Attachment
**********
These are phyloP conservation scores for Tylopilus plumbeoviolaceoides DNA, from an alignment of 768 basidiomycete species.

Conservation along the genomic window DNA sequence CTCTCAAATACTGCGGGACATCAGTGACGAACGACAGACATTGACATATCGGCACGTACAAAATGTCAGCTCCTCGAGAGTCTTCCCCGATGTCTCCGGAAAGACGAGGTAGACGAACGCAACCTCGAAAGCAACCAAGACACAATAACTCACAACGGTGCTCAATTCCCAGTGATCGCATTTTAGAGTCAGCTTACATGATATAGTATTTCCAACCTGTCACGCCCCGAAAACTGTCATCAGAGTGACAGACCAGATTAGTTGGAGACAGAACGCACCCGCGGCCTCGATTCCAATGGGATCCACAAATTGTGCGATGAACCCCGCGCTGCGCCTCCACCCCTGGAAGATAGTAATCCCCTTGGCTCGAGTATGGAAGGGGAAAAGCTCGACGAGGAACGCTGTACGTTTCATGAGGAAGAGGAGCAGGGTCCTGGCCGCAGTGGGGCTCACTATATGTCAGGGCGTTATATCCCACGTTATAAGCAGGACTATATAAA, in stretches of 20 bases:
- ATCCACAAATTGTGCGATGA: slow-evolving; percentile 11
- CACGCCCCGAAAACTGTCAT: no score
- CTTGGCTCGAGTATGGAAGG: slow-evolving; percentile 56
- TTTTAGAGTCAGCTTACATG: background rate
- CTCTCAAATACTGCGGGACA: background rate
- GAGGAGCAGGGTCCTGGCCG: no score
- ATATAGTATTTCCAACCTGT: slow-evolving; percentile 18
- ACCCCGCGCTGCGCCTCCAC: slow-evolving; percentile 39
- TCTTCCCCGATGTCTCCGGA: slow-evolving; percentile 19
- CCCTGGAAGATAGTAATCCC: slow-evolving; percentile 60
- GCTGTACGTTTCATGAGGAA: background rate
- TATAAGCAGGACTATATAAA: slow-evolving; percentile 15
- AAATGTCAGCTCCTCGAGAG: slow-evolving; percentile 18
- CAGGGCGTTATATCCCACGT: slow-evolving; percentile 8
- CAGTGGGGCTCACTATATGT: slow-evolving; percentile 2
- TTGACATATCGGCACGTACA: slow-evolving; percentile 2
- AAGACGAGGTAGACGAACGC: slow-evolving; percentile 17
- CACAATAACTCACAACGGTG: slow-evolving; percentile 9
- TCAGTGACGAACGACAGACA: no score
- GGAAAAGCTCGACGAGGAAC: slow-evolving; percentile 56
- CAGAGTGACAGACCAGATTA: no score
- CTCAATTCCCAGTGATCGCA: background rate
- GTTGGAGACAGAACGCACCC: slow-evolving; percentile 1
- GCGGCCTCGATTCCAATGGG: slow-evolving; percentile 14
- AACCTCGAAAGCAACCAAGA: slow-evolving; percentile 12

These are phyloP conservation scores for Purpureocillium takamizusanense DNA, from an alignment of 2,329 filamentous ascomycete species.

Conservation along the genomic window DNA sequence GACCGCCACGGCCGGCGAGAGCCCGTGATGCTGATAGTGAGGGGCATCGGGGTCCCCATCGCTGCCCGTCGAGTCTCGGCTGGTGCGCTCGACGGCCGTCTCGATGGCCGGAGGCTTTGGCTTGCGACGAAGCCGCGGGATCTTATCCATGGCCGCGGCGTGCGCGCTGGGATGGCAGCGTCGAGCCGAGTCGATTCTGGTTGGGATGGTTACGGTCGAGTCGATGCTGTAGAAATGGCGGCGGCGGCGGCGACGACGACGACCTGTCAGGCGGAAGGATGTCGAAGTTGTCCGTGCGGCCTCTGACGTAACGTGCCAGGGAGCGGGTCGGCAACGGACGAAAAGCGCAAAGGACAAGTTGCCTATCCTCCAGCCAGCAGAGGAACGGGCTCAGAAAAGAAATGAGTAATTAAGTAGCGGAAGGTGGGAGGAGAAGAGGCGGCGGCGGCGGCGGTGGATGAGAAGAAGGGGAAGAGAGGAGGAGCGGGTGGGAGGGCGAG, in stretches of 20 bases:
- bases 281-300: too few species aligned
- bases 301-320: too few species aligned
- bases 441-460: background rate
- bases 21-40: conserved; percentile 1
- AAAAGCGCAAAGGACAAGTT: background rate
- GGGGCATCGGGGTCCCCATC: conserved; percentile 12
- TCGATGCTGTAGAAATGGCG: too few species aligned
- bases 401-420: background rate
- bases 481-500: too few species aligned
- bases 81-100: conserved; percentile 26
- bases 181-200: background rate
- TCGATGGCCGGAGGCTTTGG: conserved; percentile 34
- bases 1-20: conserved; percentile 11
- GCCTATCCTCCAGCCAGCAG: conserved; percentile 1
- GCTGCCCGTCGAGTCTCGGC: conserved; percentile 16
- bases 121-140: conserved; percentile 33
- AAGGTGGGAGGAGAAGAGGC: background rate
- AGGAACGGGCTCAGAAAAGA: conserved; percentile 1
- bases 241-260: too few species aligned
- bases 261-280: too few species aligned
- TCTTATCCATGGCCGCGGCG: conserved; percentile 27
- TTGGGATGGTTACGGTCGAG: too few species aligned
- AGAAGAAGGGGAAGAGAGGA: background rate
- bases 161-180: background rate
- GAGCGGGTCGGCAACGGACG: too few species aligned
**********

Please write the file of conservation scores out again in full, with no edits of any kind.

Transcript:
These are phyloP conservation scores for Tylopilus plumbeoviolaceoides DNA, from an alignment of 768 basidiomycete species.

Conservation along the genomic window DNA sequence CTCTCAAATACTGCGGGACATCAGTGACGAACGACAGACATTGACATATCGGCACGTACAAAATGTCAGCTCCTCGAGAGTCTTCCCCGATGTCTCCGGAAAGACGAGGTAGACGAACGCAACCTCGAAAGCAACCAAGACACAATAACTCACAACGGTGCTCAATTCCCAGTGATCGCATTTTAGAGTCAGCTTACATGATATAGTATTTCCAACCTGTCACGCCCCGAAAACTGTCATCAGAGTGACAGACCAGATTAGTTGGAGACAGAACGCACCCGCGGCCTCGATTCCAATGGGATCCACAAATTGTGCGATGAACCCCGCGCTGCGCCTCCACCCCTGGAAGATAGTAATCCCCTTGGCTCGAGTATGGAAGGGGAAAAGCTCGACGAGGAACGCTGTACGTTTCATGAGGAAGAGGAGCAGGGTCCTGGCCGCAGTGGGGCTCACTATATGTCAGGGCGTTATATCCCACGTTATAAGCAGGACTATATAAA, in stretches of 20 bases:
- ATCCACAAATTGTGCGATGA: slow-evolving; percentile 11
- CACGCCCCGAAAACTGTCAT: no score
- CTTGGCTCGAGTATGGAAGG: slow-evolving; percentile 56
- TTTTAGAGTCAGCTTACATG: background rate
- CTCTCAAATACTGCGGGACA: background rate
- GAGGAGCAGGGTCCTGGCCG: no score
- ATATAGTATTTCCAACCTGT: slow-evolving; percentile 18
- ACCCCGCGCTGCGCCTCCAC: slow-evolving; percentile 39
- TCTTCCCCGATGTCTCCGGA: slow-evolving; percentile 19
- CCCTGGAAGATAGTAATCCC: slow-evolving; percentile 60
- GCTGTACGTTTCATGAGGAA: background rate
- TATAAGCAGGACTATATAAA: slow-evolving; percentile 15
- AAATGTCAGCTCCTCGAGAG: slow-evolving; percentile 18
- CAGGGCGTTATATCCCACGT: slow-evolving; percentile 8
- CAGTGGGGCTCACTATATGT: slow-evolving; percentile 2
- TTGACATATCGGCACGTACA: slow-evolving; percentile 2
- AAGACGAGGTAGACGAACGC: slow-evolving; percentile 17
- CACAATAACTCACAACGGTG: slow-evolving; percentile 9
- TCAGTGACGAACGACAGACA: no score
- GGAAAAGCTCGACGAGGAAC: slow-evolving; percentile 56
- CAGAGTGACAGACCAGATTA: no score
- CTCAATTCCCAGTGATCGCA: background rate
- GTTGGAGACAGAACGCACCC: slow-evolving; percentile 1
- GCGGCCTCGATTCCAATGGG: slow-evolving; percentile 14
- AACCTCGAAAGCAACCAAGA: slow-evolving; percentile 12

These are phyloP conservation scores for Purpureocillium takamizusanense DNA, from an alignment of 2,329 filamentous ascomycete species.

Conservation along the genomic window DNA sequence GACCGCCACGGCCGGCGAGAGCCCGTGATGCTGATAGTGAGGGGCATCGGGGTCCCCATCGCTGCCCGTCGAGTCTCGGCTGGTGCGCTCGACGGCCGTCTCGATGGCCGGAGGCTTTGGCTTGCGACGAAGCCGCGGGATCTTATCCATGGCCGCGGCGTGCGCGCTGGGATGGCAGCGTCGAGCCGAGTCGATTCTGGTTGGGATGGTTACGGTCGAGTCGATGCTGTAGAAATGGCGGCGGCGGCGGCGACGACGACGACCTGTCAGGCGGAAGGATGTCGAAGTTGTCCGTGCGGCCTCTGACGTAACGTGCCAGGGAGCGGGTCGGCAACGGACGAAAAGCGCAAAGGACAAGTTGCCTATCCTCCAGCCAGCAGAGGAACGGGCTCAGAAAAGAAATGAGTAATTAAGTAGCGGAAGGTGGGAGGAGAAGAGGCGGCGGCGGCGGCGGTGGATGAGAAGAAGGGGAAGAGAGGAGGAGCGGGTGGGAGGGCGAG, in stretches of 20 bases:
- bases 281-300: too few species aligned
- bases 301-320: too few species aligned
- bases 441-460: background rate
- bases 21-40: conserved; percentile 1
- AAAAGCGCAAAGGACAAGTT: background rate
- GGGGCATCGGGGTCCCCATC: conserved; percentile 12
- TCGATGCTGTAGAAATGGCG: too few species aligned
- bases 401-420: background rate
- bases 481-500: too few species aligned
- bases 81-100: conserved; percentile 26
- bases 181-200: background rate
- TCGATGGCCGGAGGCTTTGG: conserved; percentile 34
- bases 1-20: conserved; percentile 11
- GCCTATCCTCCAGCCAGCAG: conserved; percentile 1
- GCTGCCCGTCGAGTCTCGGC: conserved; percentile 16
- bases 121-140: conserved; percentile 33
- AAGGTGGGAGGAGAAGAGGC: background rate
- AGGAACGGGCTCAGAAAAGA: conserved; percentile 1
- bases 241-260: too few species aligned
- bases 261-280: too few species aligned
- TCTTATCCATGGCCGCGGCG: conserved; percentile 27
- TTGGGATGGTTACGGTCGAG: too few species aligned
- AGAAGAAGGGGAAGAGAGGA: background rate
- bases 161-180: background rate
- GAGCGGGTCGGCAACGGACG: too few species aligned